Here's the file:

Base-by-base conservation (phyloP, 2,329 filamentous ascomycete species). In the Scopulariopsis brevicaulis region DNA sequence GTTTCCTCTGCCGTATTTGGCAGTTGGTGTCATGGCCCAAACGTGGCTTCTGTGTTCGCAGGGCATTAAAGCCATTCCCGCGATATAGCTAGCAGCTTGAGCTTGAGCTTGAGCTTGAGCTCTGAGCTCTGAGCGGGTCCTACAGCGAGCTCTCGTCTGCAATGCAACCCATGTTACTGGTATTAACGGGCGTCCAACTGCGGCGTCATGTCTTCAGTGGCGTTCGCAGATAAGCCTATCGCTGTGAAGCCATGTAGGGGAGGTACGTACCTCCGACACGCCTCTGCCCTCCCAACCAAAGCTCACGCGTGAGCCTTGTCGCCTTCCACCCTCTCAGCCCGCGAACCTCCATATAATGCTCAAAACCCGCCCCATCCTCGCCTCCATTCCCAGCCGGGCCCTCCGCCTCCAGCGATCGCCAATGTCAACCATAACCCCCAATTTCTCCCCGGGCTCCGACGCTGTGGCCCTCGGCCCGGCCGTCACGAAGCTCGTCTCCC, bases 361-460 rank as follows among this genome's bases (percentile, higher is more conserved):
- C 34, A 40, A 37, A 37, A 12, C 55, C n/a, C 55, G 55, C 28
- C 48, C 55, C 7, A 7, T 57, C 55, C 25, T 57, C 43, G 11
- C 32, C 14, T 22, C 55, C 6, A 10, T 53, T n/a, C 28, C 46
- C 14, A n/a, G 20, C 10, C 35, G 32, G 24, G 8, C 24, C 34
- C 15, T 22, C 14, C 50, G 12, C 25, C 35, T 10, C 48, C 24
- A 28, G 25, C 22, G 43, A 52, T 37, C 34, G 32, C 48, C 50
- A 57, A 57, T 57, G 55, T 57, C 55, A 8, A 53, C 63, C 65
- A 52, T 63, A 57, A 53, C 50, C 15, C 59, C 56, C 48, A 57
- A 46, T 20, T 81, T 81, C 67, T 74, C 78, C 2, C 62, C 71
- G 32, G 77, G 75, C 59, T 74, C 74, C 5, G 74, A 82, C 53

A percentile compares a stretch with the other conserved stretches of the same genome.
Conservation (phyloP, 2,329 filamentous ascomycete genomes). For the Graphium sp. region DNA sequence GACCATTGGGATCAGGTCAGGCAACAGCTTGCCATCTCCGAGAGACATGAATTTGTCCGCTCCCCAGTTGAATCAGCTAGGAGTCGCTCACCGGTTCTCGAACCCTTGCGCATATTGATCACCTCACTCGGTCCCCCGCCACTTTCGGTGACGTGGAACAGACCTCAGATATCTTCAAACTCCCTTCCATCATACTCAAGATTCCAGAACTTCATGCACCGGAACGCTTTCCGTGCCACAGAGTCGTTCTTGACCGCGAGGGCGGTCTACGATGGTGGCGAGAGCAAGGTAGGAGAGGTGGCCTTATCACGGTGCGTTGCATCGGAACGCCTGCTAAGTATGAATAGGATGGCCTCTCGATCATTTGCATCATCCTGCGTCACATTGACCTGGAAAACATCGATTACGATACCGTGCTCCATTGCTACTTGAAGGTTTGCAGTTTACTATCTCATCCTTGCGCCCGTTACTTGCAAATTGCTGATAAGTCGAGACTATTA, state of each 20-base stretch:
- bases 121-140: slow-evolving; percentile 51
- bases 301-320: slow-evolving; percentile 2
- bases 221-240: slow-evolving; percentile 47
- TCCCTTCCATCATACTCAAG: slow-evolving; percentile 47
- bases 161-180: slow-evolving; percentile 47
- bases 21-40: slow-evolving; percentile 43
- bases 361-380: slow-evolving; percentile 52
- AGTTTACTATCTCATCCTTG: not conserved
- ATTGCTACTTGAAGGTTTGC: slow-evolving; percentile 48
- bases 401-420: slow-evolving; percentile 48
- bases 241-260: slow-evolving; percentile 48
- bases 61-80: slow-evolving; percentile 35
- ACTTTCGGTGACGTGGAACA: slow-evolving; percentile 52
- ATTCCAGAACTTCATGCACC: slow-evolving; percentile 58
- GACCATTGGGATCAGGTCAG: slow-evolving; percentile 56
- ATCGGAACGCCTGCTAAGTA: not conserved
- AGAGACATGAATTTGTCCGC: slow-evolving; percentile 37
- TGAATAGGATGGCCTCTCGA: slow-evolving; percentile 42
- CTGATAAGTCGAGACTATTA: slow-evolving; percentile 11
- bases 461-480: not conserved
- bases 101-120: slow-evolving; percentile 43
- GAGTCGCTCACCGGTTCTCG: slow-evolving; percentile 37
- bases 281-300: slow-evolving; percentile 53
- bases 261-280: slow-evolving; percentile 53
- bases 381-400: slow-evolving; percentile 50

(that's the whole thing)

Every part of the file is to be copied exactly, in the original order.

Base-by-base conservation (phyloP, 2,329 filamentous ascomycete species). In the Scopulariopsis brevicaulis region DNA sequence GTTTCCTCTGCCGTATTTGGCAGTTGGTGTCATGGCCCAAACGTGGCTTCTGTGTTCGCAGGGCATTAAAGCCATTCCCGCGATATAGCTAGCAGCTTGAGCTTGAGCTTGAGCTTGAGCTCTGAGCTCTGAGCGGGTCCTACAGCGAGCTCTCGTCTGCAATGCAACCCATGTTACTGGTATTAACGGGCGTCCAACTGCGGCGTCATGTCTTCAGTGGCGTTCGCAGATAAGCCTATCGCTGTGAAGCCATGTAGGGGAGGTACGTACCTCCGACACGCCTCTGCCCTCCCAACCAAAGCTCACGCGTGAGCCTTGTCGCCTTCCACCCTCTCAGCCCGCGAACCTCCATATAATGCTCAAAACCCGCCCCATCCTCGCCTCCATTCCCAGCCGGGCCCTCCGCCTCCAGCGATCGCCAATGTCAACCATAACCCCCAATTTCTCCCCGGGCTCCGACGCTGTGGCCCTCGGCCCGGCCGTCACGAAGCTCGTCTCCC, bases 361-460 rank as follows among this genome's bases (percentile, higher is more conserved):
- C 34, A 40, A 37, A 37, A 12, C 55, C n/a, C 55, G 55, C 28
- C 48, C 55, C 7, A 7, T 57, C 55, C 25, T 57, C 43, G 11
- C 32, C 14, T 22, C 55, C 6, A 10, T 53, T n/a, C 28, C 46
- C 14, A n/a, G 20, C 10, C 35, G 32, G 24, G 8, C 24, C 34
- C 15, T 22, C 14, C 50, G 12, C 25, C 35, T 10, C 48, C 24
- A 28, G 25, C 22, G 43, A 52, T 37, C 34, G 32, C 48, C 50
- A 57, A 57, T 57, G 55, T 57, C 55, A 8, A 53, C 63, C 65
- A 52, T 63, A 57, A 53, C 50, C 15, C 59, C 56, C 48, A 57
- A 46, T 20, T 81, T 81, C 67, T 74, C 78, C 2, C 62, C 71
- G 32, G 77, G 75, C 59, T 74, C 74, C 5, G 74, A 82, C 53

A percentile compares a stretch with the other conserved stretches of the same genome.
Conservation (phyloP, 2,329 filamentous ascomycete genomes). For the Graphium sp. region DNA sequence GACCATTGGGATCAGGTCAGGCAACAGCTTGCCATCTCCGAGAGACATGAATTTGTCCGCTCCCCAGTTGAATCAGCTAGGAGTCGCTCACCGGTTCTCGAACCCTTGCGCATATTGATCACCTCACTCGGTCCCCCGCCACTTTCGGTGACGTGGAACAGACCTCAGATATCTTCAAACTCCCTTCCATCATACTCAAGATTCCAGAACTTCATGCACCGGAACGCTTTCCGTGCCACAGAGTCGTTCTTGACCGCGAGGGCGGTCTACGATGGTGGCGAGAGCAAGGTAGGAGAGGTGGCCTTATCACGGTGCGTTGCATCGGAACGCCTGCTAAGTATGAATAGGATGGCCTCTCGATCATTTGCATCATCCTGCGTCACATTGACCTGGAAAACATCGATTACGATACCGTGCTCCATTGCTACTTGAAGGTTTGCAGTTTACTATCTCATCCTTGCGCCCGTTACTTGCAAATTGCTGATAAGTCGAGACTATTA, state of each 20-base stretch:
- bases 121-140: slow-evolving; percentile 51
- bases 301-320: slow-evolving; percentile 2
- bases 221-240: slow-evolving; percentile 47
- TCCCTTCCATCATACTCAAG: slow-evolving; percentile 47
- bases 161-180: slow-evolving; percentile 47
- bases 21-40: slow-evolving; percentile 43
- bases 361-380: slow-evolving; percentile 52
- AGTTTACTATCTCATCCTTG: not conserved
- ATTGCTACTTGAAGGTTTGC: slow-evolving; percentile 48
- bases 401-420: slow-evolving; percentile 48
- bases 241-260: slow-evolving; percentile 48
- bases 61-80: slow-evolving; percentile 35
- ACTTTCGGTGACGTGGAACA: slow-evolving; percentile 52
- ATTCCAGAACTTCATGCACC: slow-evolving; percentile 58
- GACCATTGGGATCAGGTCAG: slow-evolving; percentile 56
- ATCGGAACGCCTGCTAAGTA: not conserved
- AGAGACATGAATTTGTCCGC: slow-evolving; percentile 37
- TGAATAGGATGGCCTCTCGA: slow-evolving; percentile 42
- CTGATAAGTCGAGACTATTA: slow-evolving; percentile 11
- bases 461-480: not conserved
- bases 101-120: slow-evolving; percentile 43
- GAGTCGCTCACCGGTTCTCG: slow-evolving; percentile 37
- bases 281-300: slow-evolving; percentile 53
- bases 261-280: slow-evolving; percentile 53
- bases 381-400: slow-evolving; percentile 50